How to pair wine with sushi

Published March 4th, 2022

Sushi is the best known and most appreciated traditional Japanese food in the world and, despite its apparent simplicity, there are many more or less complex varieties to prepare, from the best known Nigiri and Uramaki, to the less famous Chirashi and Futomaki.

The result is an enormous variety of tastes and textures depending on the type of fish and seaweed used, the style of cutting or cooking, and the seasoning sauces.

And if the Japanese tradition wants sushi to be paired with Sake, more and more people have recently gone in search of the best sushi wine pairing.

There is actually no single answer to this question. Typically, sushi dishes have a sweet tendency, with good fatness and a peculiar aroma. They include just a few ingredients and often involve no cooking, which preserves the original aroma of the fish and rice.

Bubbles are often an excellent choice, as their delicate flavors and lively acidity are the best match with fish, but different fish can find different sushi and wine pairings.

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Prosecco is often considered only a light aperitif, but during a sushi-based dinner, it may be a strategic option.

Not only the marked acidity and a savory note of sparkling wines are a great match for the delicate fattiness and sweet tendency of crustaceans, but the aromatic nerve of Prosecco is perfect with scallops and shrimps and if it has a little residual sweetness, like the Dry version, it is also the best partner for any spicy rolls and various hot sauces.

Our suggestion: Undici Prosecco Superiore Conegliano Valdobbiadene DOCG Rive di Collalto Dry, Col Sandago


Chablis is a popular French white wine, produced in Burgundy, around the town of Yonne, often defined as "the Chardonnay that comes from the cold" due to the rather harsh climate of the area. The wine is widely appreciated for its fresh steely style, the flowery and mineral notes, and its marked acidity. These characteristics make it the best wine for sushi made with white fish. Its lean structure is perfect for the delicate flavors of the raw fish, while its minerality is a great counterpart for soy sauce.

Our suggestion: Chablis AOC, Domaine d’Elise

Provençal Rosé

As a general rule, rosé wine pairs very well with sushi as it offers the best of the characteristics of red and white wines. Rosé wines from Provence in particular offer all the freshness of the Mediterranean perfumes and are both dry and acidic, fragrant and delicately savory. This is exactly what you need for the sweetness and richness of those delicious rolls filled with crab or avocado.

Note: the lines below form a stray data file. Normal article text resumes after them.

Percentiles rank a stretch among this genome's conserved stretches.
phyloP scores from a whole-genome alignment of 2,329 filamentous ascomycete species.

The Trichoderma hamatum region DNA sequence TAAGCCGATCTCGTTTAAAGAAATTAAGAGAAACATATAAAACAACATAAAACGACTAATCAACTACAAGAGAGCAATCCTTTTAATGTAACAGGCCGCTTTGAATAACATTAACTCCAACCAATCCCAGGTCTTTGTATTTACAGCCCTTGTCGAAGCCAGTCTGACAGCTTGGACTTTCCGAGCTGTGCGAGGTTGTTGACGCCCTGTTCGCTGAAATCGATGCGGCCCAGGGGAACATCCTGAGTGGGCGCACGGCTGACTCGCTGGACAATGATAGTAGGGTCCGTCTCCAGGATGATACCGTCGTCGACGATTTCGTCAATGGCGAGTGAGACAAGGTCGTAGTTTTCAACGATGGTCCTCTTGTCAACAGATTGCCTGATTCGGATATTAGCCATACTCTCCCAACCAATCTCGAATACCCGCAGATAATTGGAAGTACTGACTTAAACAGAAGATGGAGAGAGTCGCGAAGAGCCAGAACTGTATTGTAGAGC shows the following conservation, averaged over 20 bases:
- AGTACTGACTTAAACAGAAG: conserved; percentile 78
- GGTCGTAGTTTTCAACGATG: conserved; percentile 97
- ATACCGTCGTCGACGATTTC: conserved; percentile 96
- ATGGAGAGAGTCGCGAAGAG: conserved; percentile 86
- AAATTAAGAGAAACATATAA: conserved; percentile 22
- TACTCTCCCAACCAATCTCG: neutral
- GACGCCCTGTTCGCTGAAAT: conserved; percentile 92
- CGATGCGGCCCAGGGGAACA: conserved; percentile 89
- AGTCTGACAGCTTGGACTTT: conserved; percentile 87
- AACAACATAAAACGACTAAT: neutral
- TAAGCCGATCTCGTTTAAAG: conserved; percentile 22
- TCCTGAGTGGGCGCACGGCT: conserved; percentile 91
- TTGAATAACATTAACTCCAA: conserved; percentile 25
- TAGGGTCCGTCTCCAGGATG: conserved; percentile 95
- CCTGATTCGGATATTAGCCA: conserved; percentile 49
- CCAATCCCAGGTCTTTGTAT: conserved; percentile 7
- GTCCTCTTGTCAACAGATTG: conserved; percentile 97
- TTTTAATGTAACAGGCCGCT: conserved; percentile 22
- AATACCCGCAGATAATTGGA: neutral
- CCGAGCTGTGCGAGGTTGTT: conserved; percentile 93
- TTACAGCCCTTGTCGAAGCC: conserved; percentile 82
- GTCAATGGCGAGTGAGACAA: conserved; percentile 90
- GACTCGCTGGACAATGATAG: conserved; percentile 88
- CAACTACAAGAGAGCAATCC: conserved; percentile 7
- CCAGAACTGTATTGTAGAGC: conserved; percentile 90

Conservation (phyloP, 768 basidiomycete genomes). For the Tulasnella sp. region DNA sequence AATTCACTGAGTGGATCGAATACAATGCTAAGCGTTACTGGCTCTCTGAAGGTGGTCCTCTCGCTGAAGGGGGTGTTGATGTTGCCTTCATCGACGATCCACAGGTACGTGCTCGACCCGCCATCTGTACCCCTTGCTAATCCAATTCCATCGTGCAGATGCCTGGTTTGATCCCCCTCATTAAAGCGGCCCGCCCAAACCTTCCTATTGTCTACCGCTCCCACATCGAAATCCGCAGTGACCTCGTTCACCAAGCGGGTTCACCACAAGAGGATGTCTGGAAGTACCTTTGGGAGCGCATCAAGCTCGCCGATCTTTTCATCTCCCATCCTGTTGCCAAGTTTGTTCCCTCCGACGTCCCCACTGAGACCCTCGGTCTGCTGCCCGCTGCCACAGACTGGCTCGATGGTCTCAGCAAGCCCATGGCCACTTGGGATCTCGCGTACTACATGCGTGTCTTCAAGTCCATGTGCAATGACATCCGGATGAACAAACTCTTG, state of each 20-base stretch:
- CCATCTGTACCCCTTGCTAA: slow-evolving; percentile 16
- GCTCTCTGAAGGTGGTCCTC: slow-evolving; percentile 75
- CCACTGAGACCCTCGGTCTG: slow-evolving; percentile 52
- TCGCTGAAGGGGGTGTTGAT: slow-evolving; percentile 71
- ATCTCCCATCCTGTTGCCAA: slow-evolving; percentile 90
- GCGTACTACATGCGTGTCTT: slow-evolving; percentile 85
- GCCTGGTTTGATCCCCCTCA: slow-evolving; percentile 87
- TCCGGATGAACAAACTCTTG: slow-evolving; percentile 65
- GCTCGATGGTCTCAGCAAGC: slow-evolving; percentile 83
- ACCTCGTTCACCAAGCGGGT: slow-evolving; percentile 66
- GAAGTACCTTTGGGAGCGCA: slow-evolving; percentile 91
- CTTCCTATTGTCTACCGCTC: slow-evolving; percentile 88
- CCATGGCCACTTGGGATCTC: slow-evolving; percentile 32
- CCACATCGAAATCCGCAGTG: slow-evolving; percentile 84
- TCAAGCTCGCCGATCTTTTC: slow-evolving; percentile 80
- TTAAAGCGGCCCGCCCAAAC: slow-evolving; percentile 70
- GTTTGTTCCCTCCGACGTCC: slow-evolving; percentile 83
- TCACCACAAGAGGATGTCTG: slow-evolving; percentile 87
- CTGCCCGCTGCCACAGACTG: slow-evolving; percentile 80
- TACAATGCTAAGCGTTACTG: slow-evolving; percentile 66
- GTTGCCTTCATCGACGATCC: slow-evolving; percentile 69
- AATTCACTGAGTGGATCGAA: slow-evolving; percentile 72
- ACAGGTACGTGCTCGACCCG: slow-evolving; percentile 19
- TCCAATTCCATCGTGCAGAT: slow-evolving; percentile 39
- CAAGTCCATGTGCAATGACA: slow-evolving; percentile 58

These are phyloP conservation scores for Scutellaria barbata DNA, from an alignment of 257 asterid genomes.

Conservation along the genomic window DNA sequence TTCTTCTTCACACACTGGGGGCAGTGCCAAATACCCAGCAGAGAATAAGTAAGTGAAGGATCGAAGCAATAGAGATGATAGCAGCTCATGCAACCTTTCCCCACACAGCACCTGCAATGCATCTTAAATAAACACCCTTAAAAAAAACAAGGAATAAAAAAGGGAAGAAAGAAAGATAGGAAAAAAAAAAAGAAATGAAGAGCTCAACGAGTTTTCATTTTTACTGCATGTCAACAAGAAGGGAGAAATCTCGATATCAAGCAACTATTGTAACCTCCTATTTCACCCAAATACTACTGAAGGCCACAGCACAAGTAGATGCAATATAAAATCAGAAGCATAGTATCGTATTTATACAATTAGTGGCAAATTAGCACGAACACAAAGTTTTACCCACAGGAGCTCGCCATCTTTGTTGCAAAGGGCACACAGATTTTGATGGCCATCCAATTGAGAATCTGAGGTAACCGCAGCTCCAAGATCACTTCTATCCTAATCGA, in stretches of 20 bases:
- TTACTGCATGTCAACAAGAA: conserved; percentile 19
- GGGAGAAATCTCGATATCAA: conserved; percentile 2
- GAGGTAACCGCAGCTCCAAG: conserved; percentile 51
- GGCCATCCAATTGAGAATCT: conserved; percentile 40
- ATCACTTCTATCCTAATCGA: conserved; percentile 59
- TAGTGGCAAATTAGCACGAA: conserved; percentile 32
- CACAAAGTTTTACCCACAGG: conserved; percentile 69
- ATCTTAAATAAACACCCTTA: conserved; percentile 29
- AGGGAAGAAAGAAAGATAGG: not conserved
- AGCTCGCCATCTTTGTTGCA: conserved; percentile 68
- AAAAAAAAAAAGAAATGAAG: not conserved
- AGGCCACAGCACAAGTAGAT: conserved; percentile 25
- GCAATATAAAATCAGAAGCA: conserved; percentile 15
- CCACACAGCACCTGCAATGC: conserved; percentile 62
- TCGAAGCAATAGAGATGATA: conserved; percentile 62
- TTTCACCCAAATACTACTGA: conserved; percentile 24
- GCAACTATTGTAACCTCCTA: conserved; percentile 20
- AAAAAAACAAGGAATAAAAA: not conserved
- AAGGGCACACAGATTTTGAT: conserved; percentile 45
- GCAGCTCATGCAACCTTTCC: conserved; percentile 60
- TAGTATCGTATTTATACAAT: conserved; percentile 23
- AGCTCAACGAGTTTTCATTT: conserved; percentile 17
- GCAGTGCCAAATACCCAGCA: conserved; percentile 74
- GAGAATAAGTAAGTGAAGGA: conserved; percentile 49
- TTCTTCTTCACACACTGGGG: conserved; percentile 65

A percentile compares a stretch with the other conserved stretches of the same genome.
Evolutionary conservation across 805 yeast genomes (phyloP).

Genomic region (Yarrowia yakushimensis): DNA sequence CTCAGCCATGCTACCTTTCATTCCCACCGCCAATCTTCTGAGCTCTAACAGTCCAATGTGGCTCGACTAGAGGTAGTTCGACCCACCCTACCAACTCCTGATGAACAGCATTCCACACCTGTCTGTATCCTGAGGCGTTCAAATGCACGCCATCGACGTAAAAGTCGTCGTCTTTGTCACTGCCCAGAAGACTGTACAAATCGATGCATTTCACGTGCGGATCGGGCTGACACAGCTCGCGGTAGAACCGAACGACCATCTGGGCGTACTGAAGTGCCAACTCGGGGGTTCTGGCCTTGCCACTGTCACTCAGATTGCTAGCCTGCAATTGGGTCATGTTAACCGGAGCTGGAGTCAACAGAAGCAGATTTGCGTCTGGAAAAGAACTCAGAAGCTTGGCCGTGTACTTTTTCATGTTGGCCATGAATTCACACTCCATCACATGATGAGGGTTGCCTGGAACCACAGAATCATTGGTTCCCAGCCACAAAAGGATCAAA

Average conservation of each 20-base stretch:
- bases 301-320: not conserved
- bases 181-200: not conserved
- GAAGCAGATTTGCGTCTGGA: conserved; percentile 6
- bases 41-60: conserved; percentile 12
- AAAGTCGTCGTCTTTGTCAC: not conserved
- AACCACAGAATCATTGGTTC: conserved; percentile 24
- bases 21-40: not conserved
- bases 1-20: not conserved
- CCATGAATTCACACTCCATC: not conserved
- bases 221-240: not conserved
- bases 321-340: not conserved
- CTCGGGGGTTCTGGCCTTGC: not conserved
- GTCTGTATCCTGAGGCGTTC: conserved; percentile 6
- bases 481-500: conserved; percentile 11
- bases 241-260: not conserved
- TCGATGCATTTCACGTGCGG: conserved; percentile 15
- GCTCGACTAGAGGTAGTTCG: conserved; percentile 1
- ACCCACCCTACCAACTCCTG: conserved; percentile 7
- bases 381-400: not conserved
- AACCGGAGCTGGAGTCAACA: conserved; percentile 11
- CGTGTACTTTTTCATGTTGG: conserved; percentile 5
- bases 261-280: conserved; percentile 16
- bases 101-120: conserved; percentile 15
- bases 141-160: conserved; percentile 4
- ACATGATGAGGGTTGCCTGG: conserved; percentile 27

Our suggestion: Bandol AOC Rosé Château Romassan Coeur de Grain, Domaines Ott

Bandol Blanc or Nebbiolo

Despite what many believe, sushi isn't always made with raw fish. Some Nigiri and Uramaki, for example, are prepared with seared tuna or salmon, and that can change things. By searing it, the fish becomes sweeter, and its flesh acquires faint charred aromas.

Therefore this type of preparation requires wines with a more generous mouthfeel. If you decide to go for a white, the best choice would be a Bandol Blanc with its extraordinary aromatic complexity and its fresh minerality.

Our suggestion: Bandol Blanc Tradition, Domaine de Suffrène

But this type of recipe may also call for red wine, such as a young Nebbiolo, which has the body to counterbalance the richness of the fish flesh and soft tannins to cleanse the palate.

Our suggestion: Langhe Nebbiolo DOC ‘Il Principe’,  Michele Chiarlo


One of the most difficult combinations between wine and sushi concerns eel. That's because, eel is extremely rich and is often grilled in sushi preparations, so it takes on smoky and lightly caramelized notes. The best solution is found in the fresh and explosive scents of a Gewurztraminer, which has the roundness to cut the texture of the eel and the aromatic backbone to balance the smoky notes.

Our suggestion: Gewurztraminer Alto Adige DOC 'Joseph' Hofstatter

Things to look out for

As you can see, choosing what wine goes with sushi is not an easy task. There are many things to consider and some details that we shouldn't overlook.

  • It's not just about the fish, it's also about the sauces. And be careful not to choose wines that are too alcoholic because they could clash especially with Wasabi.

  • Strong tannins can give the fish a metallic flavor and can be too astringent for the delicate flesh of the fish.

  • Don't forget that sushi has a subtle taste, and overly fruity wines may override it.

  • Last but not least, as much as we all love soy sauce and wasabi, be aware that their intense flavors can overwhelm both wine and fish.

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